Henley said that the money was accessed to repair the cabins and there was about $900 left at this point.

“Are you happy with the work that was done?” village trustee Earl Winsor asked.

“Yes,” Henley answered. She acknowledged the historical society was not happy with the work, but questioned whether the historical society would be happy with any work that was done.

In answer to a previous question, Henley indicated that the Friends of Gays Mills had changed into the Village Stewards.

At one point, village resident Kay Smiley took the floor to clarify that the Village Stewards, of which she was a member, were “just doing the gardening part and the repairs (to the cabins) were not a part of what they were doing.”

Anderson asked Henley if the Friends of Gays Mills is now the Village Stewards.

“The Friends of Gays Mills just kind of evaporated,” Henley said. “It was a way as a non-profit to get things going. The Friends of Gays Mills was Mickie Rasch and myself trying to make something happen.”

On another matter, Henley also reported that it would be important to work with Vierbicher's Kurt Muchow, the recovery project’s hired planner, to ascertain how much of the contingency funds from the U.S. Department of Commerce’s Economic Development Administration (EDA) remains. The recovery coordinator reported that her last conversation with EDA officials a week ago it was her feeling that they were making sure that they had “dotted the i’s and crossed the t’s.”

Village trustee Albert Zegiel asked Henley about the situation with the proposed bistro for the Gays Mills Mercantile Center and the arts collective, which is currently using the space. Zegiel asked if there should be a deadline placed on the bistro project.

Henley acknowledged that the arts collective was leasing the unused bistro space at this point.

The recovery coordinator said it was ridiculous that the bistro space was “languishing for four months.”

“It needs to be resolved,” Henley said.

Anderson reminded Zegiel that Henley was no longer involved with the bistro proposal and that the decision to remove her from the project had been made in a closed session of the board.

The village president noted that he had done what had been decided in the committee meetings in the previous week and spoke with the village’s contracted attorney Eileen Brownlee about the legal aspects of the bistro proposal.

Zegiel continued to press Henley about what had happened to the bistro proposal. He asked if there hadn’t been a deadline  for the would-be bistro owner Maxine Brooks on the project.

Henley indicated there was a developed business plan that had been “solidified, when they (Brooks and her associate) pulled what they did.”

 Henley outlined  the situation in more detail.

“By today they had to make a decision,” Henley recalled “That night they did what they did. They weren’t ready.”

Anderson again reiterated that the board had taken Henley off the project during a closed session about the situation. The village president explained there were legal issues involved, but when it was done there would be a public report about it.

Anderson said that when the situation gets resolved there would be a resolution in open session. He also pledged that the situation “will not go on indefinitely.”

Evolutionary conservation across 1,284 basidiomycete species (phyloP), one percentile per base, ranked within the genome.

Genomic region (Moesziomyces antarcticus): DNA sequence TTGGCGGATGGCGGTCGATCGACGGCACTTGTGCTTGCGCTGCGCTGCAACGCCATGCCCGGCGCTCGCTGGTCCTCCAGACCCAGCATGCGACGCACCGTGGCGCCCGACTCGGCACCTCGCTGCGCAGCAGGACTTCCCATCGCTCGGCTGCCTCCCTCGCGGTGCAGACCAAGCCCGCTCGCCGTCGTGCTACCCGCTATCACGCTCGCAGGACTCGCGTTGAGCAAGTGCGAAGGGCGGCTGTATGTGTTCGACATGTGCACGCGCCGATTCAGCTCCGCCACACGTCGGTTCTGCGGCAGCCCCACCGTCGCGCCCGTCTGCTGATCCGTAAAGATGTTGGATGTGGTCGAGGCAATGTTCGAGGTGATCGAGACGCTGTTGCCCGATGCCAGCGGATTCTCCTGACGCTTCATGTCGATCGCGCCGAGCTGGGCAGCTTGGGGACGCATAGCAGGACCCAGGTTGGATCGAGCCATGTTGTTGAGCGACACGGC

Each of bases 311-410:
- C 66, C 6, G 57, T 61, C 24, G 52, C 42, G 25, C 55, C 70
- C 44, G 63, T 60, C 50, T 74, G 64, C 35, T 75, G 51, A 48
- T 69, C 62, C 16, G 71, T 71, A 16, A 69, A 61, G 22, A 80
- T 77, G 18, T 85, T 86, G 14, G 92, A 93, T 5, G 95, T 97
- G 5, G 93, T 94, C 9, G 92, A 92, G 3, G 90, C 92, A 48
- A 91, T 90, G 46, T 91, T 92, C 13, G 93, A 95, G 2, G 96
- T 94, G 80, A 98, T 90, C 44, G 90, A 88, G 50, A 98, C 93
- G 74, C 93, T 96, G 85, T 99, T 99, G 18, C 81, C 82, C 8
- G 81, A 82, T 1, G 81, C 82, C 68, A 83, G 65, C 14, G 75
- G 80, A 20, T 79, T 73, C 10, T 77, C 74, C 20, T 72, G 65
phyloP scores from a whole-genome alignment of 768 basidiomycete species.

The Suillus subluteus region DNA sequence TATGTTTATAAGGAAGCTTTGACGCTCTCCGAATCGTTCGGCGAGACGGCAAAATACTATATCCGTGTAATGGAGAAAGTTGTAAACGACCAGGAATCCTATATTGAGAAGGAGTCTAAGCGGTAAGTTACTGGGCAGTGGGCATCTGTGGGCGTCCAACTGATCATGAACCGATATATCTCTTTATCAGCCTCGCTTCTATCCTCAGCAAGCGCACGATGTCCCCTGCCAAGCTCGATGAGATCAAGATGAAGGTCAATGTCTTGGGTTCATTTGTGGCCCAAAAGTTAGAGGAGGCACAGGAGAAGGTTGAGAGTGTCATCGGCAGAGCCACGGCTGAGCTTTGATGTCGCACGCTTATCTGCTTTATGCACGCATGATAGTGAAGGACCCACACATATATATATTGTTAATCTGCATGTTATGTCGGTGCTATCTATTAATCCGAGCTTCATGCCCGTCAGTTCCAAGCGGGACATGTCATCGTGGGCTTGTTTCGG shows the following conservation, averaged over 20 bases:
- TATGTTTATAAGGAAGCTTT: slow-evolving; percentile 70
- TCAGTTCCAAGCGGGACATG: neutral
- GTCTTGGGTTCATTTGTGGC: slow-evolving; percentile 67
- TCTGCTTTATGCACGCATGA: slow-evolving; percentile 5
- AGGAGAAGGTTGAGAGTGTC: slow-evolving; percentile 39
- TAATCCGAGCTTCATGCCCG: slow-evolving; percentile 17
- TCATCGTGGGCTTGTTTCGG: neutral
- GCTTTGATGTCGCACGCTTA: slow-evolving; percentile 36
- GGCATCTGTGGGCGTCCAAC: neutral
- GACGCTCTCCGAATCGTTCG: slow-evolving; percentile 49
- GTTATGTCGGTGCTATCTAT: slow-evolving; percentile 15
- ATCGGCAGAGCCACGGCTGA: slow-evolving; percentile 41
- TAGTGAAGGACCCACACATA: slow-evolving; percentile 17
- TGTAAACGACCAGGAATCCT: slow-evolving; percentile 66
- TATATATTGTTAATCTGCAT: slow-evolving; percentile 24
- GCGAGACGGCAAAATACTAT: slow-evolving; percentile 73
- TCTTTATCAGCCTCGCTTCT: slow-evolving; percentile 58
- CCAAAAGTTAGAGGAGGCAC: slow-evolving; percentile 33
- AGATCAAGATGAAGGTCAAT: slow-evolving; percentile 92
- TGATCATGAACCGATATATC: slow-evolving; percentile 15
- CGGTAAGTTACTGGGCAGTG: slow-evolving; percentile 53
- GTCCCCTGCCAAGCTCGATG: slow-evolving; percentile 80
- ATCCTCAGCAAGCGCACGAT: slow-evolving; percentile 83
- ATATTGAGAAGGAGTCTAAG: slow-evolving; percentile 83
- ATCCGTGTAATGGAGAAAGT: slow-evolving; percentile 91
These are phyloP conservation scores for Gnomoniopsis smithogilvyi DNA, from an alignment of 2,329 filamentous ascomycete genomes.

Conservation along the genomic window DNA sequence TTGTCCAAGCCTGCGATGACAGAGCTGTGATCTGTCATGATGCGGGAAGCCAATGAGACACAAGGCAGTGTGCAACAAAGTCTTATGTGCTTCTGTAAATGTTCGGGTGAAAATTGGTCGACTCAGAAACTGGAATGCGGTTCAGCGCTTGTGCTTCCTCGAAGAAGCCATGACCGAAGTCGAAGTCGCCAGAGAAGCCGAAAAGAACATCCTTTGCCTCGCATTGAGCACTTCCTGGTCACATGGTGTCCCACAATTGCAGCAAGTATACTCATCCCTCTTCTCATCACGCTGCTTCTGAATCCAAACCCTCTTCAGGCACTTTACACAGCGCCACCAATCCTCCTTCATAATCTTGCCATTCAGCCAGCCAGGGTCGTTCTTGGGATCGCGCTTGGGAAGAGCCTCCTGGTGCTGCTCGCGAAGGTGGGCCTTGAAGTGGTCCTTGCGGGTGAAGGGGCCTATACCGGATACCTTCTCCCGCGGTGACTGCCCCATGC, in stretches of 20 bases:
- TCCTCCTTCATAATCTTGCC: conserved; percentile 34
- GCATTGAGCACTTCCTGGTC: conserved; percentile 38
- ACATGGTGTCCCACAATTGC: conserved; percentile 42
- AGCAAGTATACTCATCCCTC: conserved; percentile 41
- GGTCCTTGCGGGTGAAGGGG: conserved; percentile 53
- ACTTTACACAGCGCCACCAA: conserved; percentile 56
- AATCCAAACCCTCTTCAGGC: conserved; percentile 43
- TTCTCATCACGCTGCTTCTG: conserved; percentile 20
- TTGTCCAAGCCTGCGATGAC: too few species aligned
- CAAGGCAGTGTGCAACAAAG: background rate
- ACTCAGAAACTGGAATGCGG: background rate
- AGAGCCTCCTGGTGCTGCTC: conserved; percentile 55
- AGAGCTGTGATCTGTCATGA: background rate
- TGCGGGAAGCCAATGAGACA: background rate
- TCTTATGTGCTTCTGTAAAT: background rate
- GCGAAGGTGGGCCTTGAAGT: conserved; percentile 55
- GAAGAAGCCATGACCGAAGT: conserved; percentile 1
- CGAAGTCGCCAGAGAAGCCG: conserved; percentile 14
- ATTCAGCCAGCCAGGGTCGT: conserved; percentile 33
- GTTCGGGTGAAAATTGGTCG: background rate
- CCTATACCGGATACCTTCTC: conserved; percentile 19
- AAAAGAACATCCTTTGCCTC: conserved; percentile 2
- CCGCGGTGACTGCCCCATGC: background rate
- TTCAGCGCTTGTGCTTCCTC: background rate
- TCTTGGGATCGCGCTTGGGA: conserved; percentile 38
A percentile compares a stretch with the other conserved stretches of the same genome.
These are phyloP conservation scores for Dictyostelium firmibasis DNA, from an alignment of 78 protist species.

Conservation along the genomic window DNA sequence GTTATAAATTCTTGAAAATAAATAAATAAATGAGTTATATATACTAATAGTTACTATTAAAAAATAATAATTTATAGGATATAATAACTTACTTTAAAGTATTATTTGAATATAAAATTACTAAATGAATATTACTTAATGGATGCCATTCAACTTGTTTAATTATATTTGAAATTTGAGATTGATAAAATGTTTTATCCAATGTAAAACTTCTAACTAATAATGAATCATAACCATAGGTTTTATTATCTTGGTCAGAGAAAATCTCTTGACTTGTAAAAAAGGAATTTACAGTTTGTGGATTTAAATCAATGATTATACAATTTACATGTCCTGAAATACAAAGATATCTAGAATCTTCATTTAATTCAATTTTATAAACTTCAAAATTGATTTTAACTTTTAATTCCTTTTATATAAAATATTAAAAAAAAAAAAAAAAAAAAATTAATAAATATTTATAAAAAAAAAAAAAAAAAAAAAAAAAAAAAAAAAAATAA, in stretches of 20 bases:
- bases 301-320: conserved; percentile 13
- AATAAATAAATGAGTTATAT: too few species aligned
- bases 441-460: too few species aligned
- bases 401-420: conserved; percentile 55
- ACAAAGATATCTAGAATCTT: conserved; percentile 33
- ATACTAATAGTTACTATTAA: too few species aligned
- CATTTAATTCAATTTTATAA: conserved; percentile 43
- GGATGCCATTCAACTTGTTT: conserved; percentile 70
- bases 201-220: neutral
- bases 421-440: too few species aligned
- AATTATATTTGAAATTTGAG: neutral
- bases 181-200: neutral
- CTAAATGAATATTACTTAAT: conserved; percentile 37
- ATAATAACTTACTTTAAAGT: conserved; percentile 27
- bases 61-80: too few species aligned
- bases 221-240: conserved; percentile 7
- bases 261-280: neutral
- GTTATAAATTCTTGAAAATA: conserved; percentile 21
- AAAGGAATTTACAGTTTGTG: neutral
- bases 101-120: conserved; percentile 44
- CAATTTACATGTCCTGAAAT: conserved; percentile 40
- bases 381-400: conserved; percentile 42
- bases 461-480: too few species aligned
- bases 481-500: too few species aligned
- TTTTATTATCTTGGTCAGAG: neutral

CouleeCap’s Kahya Fox attended the meeting to answer questions about one of the last floodplain property buyouts of Elizabeth Klekamp’s residence at 107 Park Street and the purchase agreement to build a new house for her at 505 Sunset Ridge Avenue in the redevelopment area.

 Fox told the board that the reason a price for the buyout wasn’t listed on the purchase agreement was because that amount would be the greater amount of the fair market value or the remaining amount on a mortgage. Since there was a mortgage and the remaining amount had not been calculated at this point, the agency planned to use an amended offer to purchase, when the amounts were known. The board approved the buyout and the agreement of purchase for the new construction.

Fox also told the board that work on elevation of four rental properties in the floodplain was ongoing and one was ready to be elevated with a change in the weather. The others were in various stages of being readied. One needed to pay back taxes. Others needed more information supplied.

Fox emphasized that there was still funding available for elevating rental properties in the floodplain and CouleeCap would be contacting landlords to go over options that might assist them in improving their properties through funded elevations.

In other business, the Gays Mills Village Board:

• approved a conditional use permit for a property owned by the John Silvers family on De La Mater Road to be used as a private campground on the property, which was recently rezoned from residential toconservancy, with a limit of three trailers or RVs and 25-foot setback of structures or campers from the property lines

• agreed to hire appraiser Sam Tesar, as required by the EDA, to review the fair market value of area rents that were used to determine rent for Gays Mills Mercantile Center tenants

• discussed and modified the request that will be made for this year’s cemetery mowing bids

• agreed to allow the Antique Tractor Pull to use north Railroad Street between Main Street and Grove Street for an event during the Gays Mills Spring Festival on Saturday, May 11

• heard that a deputy contracted through the Crawford County Sheriff’s Department would begin working some hours in the village this week

• approved the purchase of eight used street light poles for $800 to be used in the Community Commerce Center parking lot

• approved an operator’s license for Thomas Bryant